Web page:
Written by Banu Raghuraman
The opinions are those of the author and do not necessarily represent the official views of Endeavour.
As part of the microvolunteering theme in our newsletter newsletter, we bring you the perspective of the winner of the Koodonation challenge, which lead to the creation of one of the first microvolunteering sites in Canada.
Sean Cameron is a 3rd year HBBA student at Wilfrid Laurier University, currently on his 2nd coop assignment. Sean is known for “making a difference” in his communities and is passionate about social entrepreneurship. In 2012, Sean won the PepsiCo Pitch competition for the +5 Project, a way to use business tools to help entrepreneurs escape poverty. As well, he led Laurier’s team to win the Koodonation Microvolunteering challenge out of more than twenty-five universities across Canada. On campus, Sean is involved as the President of the Laurier Glassco Charitable Foundation, a BU111 Teaching Assistant, former Director of Philanthropy for the Student Alumni Association, and the Executive Consultant for Enactus Laurier.
1. How did you hear about microvolunteering?
I stumbled across an article about the US version of Koodonation, and saw the impact it was having connecting volunteers online with deserving causes. When I discovered Koodonation I knew that it would be a huge opportunity to do the same in the Canadian market. The concept was really cemented when the Koodonation Microvolunteering challenge was presented to Canadian universities, giving us the opportunity to learn and interact with the platform.
2. Why microvolunteering?
Microvolunteering has 3 main benefits for both volunteers and charities:
- Finding volunteers with specific skills: I have seen smaller charities who don’t have the same level of resources as larger charities, but still have the same challenges. Some of these challenges can be carried out remotely, but many of these smaller charities don’t have an idea how to go about getting volunteers. Microvolunteering not only creates a large base of volunteers, but can target volunteers with specific skills such as design, coding, social media, and project management.
- The ability to volunteer anywhere, 24/7: Microvolunteering is great for university students and those who do not have a lot of time to contribute, but can occasionally help. Why? This platform allows anyone to volunteer anytime, anywhere. If a student has time at 2am they can now help out, the same goes for a commuter on a train, someone on a lunch break etc. Microvolunteering breaks down barriers that previously plagued thousands of potential volunteers. This platform is an amazing 21st century solution for a big problem, going online to reach a broader audience that is increasingly time-strapped.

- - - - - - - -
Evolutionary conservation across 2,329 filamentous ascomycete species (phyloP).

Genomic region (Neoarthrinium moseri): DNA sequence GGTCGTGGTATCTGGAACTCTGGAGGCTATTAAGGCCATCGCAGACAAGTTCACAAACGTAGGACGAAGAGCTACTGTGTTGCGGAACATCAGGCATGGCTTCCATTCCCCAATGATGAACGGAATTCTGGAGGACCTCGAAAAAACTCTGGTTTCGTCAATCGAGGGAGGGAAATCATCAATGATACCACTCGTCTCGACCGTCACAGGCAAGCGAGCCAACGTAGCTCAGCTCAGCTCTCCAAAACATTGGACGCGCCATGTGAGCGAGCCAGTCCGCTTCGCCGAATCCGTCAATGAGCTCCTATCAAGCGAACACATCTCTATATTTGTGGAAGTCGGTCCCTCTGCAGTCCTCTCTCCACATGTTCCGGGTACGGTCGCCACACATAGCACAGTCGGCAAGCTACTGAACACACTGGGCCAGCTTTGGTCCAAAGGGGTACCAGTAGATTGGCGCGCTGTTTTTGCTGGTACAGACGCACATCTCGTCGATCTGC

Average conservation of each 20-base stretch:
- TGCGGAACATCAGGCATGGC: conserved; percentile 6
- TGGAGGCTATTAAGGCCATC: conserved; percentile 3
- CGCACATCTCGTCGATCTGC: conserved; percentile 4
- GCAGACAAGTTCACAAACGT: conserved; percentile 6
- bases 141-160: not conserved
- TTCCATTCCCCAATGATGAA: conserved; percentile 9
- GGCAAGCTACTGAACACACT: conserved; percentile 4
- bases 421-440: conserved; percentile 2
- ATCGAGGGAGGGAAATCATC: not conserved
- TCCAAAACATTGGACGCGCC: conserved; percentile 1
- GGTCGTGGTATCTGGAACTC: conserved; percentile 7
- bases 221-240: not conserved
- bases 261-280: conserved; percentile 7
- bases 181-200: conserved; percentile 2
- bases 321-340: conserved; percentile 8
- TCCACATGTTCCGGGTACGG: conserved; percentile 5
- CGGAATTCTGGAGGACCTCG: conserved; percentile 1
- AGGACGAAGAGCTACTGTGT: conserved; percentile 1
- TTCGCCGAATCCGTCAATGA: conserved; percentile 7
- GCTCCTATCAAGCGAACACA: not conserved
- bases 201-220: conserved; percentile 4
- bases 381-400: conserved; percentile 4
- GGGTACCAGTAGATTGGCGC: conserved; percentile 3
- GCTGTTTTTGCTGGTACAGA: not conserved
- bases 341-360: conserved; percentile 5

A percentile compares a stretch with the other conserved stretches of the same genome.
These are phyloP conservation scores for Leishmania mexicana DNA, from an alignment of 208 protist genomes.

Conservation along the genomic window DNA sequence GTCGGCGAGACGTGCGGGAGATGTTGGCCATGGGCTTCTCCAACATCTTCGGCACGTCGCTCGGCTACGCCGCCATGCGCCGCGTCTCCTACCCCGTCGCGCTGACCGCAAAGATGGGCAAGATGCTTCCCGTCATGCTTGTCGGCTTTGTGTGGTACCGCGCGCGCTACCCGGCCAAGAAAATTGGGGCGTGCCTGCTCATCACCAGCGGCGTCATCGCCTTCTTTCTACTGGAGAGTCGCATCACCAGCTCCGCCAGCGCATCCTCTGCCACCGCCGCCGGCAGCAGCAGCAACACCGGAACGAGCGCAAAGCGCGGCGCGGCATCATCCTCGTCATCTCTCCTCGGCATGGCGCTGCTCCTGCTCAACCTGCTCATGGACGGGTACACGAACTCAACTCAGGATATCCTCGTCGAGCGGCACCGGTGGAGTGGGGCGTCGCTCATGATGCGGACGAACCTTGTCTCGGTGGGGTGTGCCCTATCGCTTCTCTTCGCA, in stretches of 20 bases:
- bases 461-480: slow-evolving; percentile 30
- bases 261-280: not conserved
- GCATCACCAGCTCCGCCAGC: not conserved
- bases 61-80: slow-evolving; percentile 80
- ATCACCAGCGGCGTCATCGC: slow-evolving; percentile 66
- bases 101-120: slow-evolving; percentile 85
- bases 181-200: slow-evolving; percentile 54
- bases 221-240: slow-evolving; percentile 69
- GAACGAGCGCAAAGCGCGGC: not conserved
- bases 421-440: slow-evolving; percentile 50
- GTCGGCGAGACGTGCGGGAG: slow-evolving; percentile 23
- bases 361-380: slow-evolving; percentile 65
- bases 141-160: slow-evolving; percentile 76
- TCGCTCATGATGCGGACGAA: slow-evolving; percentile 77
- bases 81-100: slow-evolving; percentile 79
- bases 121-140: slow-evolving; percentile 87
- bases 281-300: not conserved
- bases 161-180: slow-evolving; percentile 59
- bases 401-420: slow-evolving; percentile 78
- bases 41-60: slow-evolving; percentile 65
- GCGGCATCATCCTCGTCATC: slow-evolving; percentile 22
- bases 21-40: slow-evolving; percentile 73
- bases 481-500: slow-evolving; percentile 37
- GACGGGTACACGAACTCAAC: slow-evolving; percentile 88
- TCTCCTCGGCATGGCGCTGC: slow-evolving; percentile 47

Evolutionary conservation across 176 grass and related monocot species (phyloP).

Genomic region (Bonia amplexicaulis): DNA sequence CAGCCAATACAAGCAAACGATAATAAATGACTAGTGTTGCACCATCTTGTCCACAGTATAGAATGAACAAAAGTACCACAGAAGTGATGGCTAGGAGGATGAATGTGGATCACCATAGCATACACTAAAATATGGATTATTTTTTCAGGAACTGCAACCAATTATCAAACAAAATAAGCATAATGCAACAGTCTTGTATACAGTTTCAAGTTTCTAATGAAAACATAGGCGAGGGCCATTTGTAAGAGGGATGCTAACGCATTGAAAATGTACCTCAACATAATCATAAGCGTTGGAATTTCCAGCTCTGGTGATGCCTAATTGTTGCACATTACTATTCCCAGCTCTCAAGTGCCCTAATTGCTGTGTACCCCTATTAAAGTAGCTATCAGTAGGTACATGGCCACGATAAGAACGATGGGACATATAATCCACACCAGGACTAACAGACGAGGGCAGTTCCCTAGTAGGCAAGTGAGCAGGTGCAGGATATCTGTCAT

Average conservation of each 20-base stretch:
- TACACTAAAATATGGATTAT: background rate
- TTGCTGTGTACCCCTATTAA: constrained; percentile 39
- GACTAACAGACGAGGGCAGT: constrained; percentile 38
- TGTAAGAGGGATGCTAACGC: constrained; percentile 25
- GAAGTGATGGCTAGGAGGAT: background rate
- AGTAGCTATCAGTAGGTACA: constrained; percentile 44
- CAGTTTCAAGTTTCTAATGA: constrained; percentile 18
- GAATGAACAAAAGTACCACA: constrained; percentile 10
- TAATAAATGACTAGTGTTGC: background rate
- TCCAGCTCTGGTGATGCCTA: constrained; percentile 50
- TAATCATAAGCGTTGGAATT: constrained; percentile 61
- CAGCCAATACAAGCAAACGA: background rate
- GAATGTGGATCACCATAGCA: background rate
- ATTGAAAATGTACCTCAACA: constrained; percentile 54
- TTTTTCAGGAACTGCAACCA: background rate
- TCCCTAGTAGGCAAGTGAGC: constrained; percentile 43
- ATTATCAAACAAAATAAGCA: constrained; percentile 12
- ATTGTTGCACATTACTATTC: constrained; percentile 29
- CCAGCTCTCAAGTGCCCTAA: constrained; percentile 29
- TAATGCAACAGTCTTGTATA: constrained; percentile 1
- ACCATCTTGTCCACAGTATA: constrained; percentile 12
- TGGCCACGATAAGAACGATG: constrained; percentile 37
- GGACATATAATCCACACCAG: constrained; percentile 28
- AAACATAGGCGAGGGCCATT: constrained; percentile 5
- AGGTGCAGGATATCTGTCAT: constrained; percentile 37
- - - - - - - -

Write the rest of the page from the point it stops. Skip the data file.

- A deeper understanding of Donors and Volunteers: Having worked in marketing channels, I know that “knowing your customer” is a huge must. By participating in this online platform, the charity has an opportunity to give the audience what they want; to reach out to donors; to spread awareness, and better provide their services, all in real-time. From the volunteer’s perspective, it provides (almost) instant gratification for their hard work. From a social perspective, we are building a broader community by reaching across the country.
3. What kind of growth do you expect for microvolunteering?
As it becomes better known, we will see a broader community of people coming together to help. Microvolunteering is still at the grassroots level, but with traction people will see it as a way to make a contribution, which in turn will contribute towards building a larger community. People who previously had no idea about microvolunteering will start to get engaged.
Charities will start to understand that this platform will help them solve some of their problems at low or no cost. They will receive help for issues that in the past they had no resources to solve.
4. What are the attractive features of microvolunteering?
From a student perspective, it is like a community with everyone adding their ideas. Every answer builds on the last one, with the overall team supporting the best idea, it is a very democratic approach.
I personally love the way this gives a direct link between the charity and the volunteer encouraging communication and appreciation. Even if you put in a little time, you are appreciated for your efforts.
As I said above my favourite feature is that the work can be done anywhere and anytime. There is no minimum or maximum time you have to commit. You can do the work whenever you have free time, and it can be on any device.
5. What type of volunteer works best with this approach?
In general, I think it could work well for anyone. Narrowing it down, it works best for those people who want to help out, but don’t have a lot of free time.
This platform complements regular volunteering. With Millennials constantly online and connected, Microvolunteering it is a great technological solution for charities.
Stay tuned for Part 2 of Sean’s interview on our blog.